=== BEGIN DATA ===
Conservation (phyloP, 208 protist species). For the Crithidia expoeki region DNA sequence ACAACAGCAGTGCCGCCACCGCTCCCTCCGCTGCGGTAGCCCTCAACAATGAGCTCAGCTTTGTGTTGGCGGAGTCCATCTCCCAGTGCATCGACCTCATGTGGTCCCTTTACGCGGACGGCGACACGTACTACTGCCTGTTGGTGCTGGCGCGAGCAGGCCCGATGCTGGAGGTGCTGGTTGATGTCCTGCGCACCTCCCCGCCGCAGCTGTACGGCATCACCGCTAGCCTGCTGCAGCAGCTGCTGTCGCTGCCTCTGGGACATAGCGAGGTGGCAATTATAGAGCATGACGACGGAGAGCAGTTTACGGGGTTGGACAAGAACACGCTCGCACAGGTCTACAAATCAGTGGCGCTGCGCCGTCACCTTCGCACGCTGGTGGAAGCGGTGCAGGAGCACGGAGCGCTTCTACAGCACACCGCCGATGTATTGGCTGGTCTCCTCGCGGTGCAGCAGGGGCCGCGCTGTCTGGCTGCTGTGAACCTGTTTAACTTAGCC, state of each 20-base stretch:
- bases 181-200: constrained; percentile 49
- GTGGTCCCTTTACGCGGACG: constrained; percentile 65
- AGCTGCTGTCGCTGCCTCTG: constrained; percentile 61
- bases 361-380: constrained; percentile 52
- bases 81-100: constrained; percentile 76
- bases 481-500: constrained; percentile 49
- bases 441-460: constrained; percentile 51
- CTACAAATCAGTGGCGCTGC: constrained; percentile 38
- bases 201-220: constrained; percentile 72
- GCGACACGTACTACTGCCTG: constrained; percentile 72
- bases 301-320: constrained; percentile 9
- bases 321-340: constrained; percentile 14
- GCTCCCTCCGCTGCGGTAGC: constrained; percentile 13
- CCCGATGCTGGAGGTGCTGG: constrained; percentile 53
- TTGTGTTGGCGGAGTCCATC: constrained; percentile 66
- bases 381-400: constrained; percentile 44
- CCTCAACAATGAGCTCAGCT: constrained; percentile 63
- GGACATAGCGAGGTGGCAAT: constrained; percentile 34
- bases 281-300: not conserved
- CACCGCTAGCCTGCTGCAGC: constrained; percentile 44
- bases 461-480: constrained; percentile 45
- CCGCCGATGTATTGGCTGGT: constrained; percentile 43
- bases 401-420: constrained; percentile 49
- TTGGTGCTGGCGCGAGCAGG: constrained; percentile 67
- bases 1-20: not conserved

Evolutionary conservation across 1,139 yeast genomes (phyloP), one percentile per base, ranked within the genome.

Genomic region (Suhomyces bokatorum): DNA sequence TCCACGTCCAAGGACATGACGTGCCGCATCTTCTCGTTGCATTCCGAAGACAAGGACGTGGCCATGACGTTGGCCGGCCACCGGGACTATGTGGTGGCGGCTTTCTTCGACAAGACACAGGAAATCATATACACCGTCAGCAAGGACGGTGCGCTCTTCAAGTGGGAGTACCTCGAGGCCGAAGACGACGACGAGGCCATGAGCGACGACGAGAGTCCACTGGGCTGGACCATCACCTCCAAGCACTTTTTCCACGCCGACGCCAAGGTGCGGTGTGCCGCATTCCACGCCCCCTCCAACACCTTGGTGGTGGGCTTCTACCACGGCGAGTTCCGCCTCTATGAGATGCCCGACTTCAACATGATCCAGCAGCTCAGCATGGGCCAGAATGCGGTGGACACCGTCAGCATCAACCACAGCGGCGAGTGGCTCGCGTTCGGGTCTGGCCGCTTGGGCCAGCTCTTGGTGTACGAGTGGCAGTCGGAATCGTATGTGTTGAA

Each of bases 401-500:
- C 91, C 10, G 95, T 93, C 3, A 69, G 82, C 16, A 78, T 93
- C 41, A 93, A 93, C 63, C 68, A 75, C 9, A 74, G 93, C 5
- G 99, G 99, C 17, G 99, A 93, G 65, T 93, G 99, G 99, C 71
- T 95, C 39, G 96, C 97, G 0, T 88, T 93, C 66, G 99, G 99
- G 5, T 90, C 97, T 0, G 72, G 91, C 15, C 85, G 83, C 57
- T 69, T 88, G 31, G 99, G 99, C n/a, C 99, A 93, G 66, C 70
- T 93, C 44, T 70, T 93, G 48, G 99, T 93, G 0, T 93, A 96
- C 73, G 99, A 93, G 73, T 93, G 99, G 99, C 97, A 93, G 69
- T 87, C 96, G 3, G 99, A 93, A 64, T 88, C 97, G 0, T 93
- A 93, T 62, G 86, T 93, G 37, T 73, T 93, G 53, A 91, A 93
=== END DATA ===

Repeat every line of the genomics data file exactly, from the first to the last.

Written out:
Conservation (phyloP, 208 protist species). For the Crithidia expoeki region DNA sequence ACAACAGCAGTGCCGCCACCGCTCCCTCCGCTGCGGTAGCCCTCAACAATGAGCTCAGCTTTGTGTTGGCGGAGTCCATCTCCCAGTGCATCGACCTCATGTGGTCCCTTTACGCGGACGGCGACACGTACTACTGCCTGTTGGTGCTGGCGCGAGCAGGCCCGATGCTGGAGGTGCTGGTTGATGTCCTGCGCACCTCCCCGCCGCAGCTGTACGGCATCACCGCTAGCCTGCTGCAGCAGCTGCTGTCGCTGCCTCTGGGACATAGCGAGGTGGCAATTATAGAGCATGACGACGGAGAGCAGTTTACGGGGTTGGACAAGAACACGCTCGCACAGGTCTACAAATCAGTGGCGCTGCGCCGTCACCTTCGCACGCTGGTGGAAGCGGTGCAGGAGCACGGAGCGCTTCTACAGCACACCGCCGATGTATTGGCTGGTCTCCTCGCGGTGCAGCAGGGGCCGCGCTGTCTGGCTGCTGTGAACCTGTTTAACTTAGCC, state of each 20-base stretch:
- bases 181-200: constrained; percentile 49
- GTGGTCCCTTTACGCGGACG: constrained; percentile 65
- AGCTGCTGTCGCTGCCTCTG: constrained; percentile 61
- bases 361-380: constrained; percentile 52
- bases 81-100: constrained; percentile 76
- bases 481-500: constrained; percentile 49
- bases 441-460: constrained; percentile 51
- CTACAAATCAGTGGCGCTGC: constrained; percentile 38
- bases 201-220: constrained; percentile 72
- GCGACACGTACTACTGCCTG: constrained; percentile 72
- bases 301-320: constrained; percentile 9
- bases 321-340: constrained; percentile 14
- GCTCCCTCCGCTGCGGTAGC: constrained; percentile 13
- CCCGATGCTGGAGGTGCTGG: constrained; percentile 53
- TTGTGTTGGCGGAGTCCATC: constrained; percentile 66
- bases 381-400: constrained; percentile 44
- CCTCAACAATGAGCTCAGCT: constrained; percentile 63
- GGACATAGCGAGGTGGCAAT: constrained; percentile 34
- bases 281-300: not conserved
- CACCGCTAGCCTGCTGCAGC: constrained; percentile 44
- bases 461-480: constrained; percentile 45
- CCGCCGATGTATTGGCTGGT: constrained; percentile 43
- bases 401-420: constrained; percentile 49
- TTGGTGCTGGCGCGAGCAGG: constrained; percentile 67
- bases 1-20: not conserved

Evolutionary conservation across 1,139 yeast genomes (phyloP), one percentile per base, ranked within the genome.

Genomic region (Suhomyces bokatorum): DNA sequence TCCACGTCCAAGGACATGACGTGCCGCATCTTCTCGTTGCATTCCGAAGACAAGGACGTGGCCATGACGTTGGCCGGCCACCGGGACTATGTGGTGGCGGCTTTCTTCGACAAGACACAGGAAATCATATACACCGTCAGCAAGGACGGTGCGCTCTTCAAGTGGGAGTACCTCGAGGCCGAAGACGACGACGAGGCCATGAGCGACGACGAGAGTCCACTGGGCTGGACCATCACCTCCAAGCACTTTTTCCACGCCGACGCCAAGGTGCGGTGTGCCGCATTCCACGCCCCCTCCAACACCTTGGTGGTGGGCTTCTACCACGGCGAGTTCCGCCTCTATGAGATGCCCGACTTCAACATGATCCAGCAGCTCAGCATGGGCCAGAATGCGGTGGACACCGTCAGCATCAACCACAGCGGCGAGTGGCTCGCGTTCGGGTCTGGCCGCTTGGGCCAGCTCTTGGTGTACGAGTGGCAGTCGGAATCGTATGTGTTGAA

Each of bases 401-500:
- C 91, C 10, G 95, T 93, C 3, A 69, G 82, C 16, A 78, T 93
- C 41, A 93, A 93, C 63, C 68, A 75, C 9, A 74, G 93, C 5
- G 99, G 99, C 17, G 99, A 93, G 65, T 93, G 99, G 99, C 71
- T 95, C 39, G 96, C 97, G 0, T 88, T 93, C 66, G 99, G 99
- G 5, T 90, C 97, T 0, G 72, G 91, C 15, C 85, G 83, C 57
- T 69, T 88, G 31, G 99, G 99, C n/a, C 99, A 93, G 66, C 70
- T 93, C 44, T 70, T 93, G 48, G 99, T 93, G 0, T 93, A 96
- C 73, G 99, A 93, G 73, T 93, G 99, G 99, C 97, A 93, G 69
- T 87, C 96, G 3, G 99, A 93, A 64, T 88, C 97, G 0, T 93
- A 93, T 62, G 86, T 93, G 37, T 73, T 93, G 53, A 91, A 93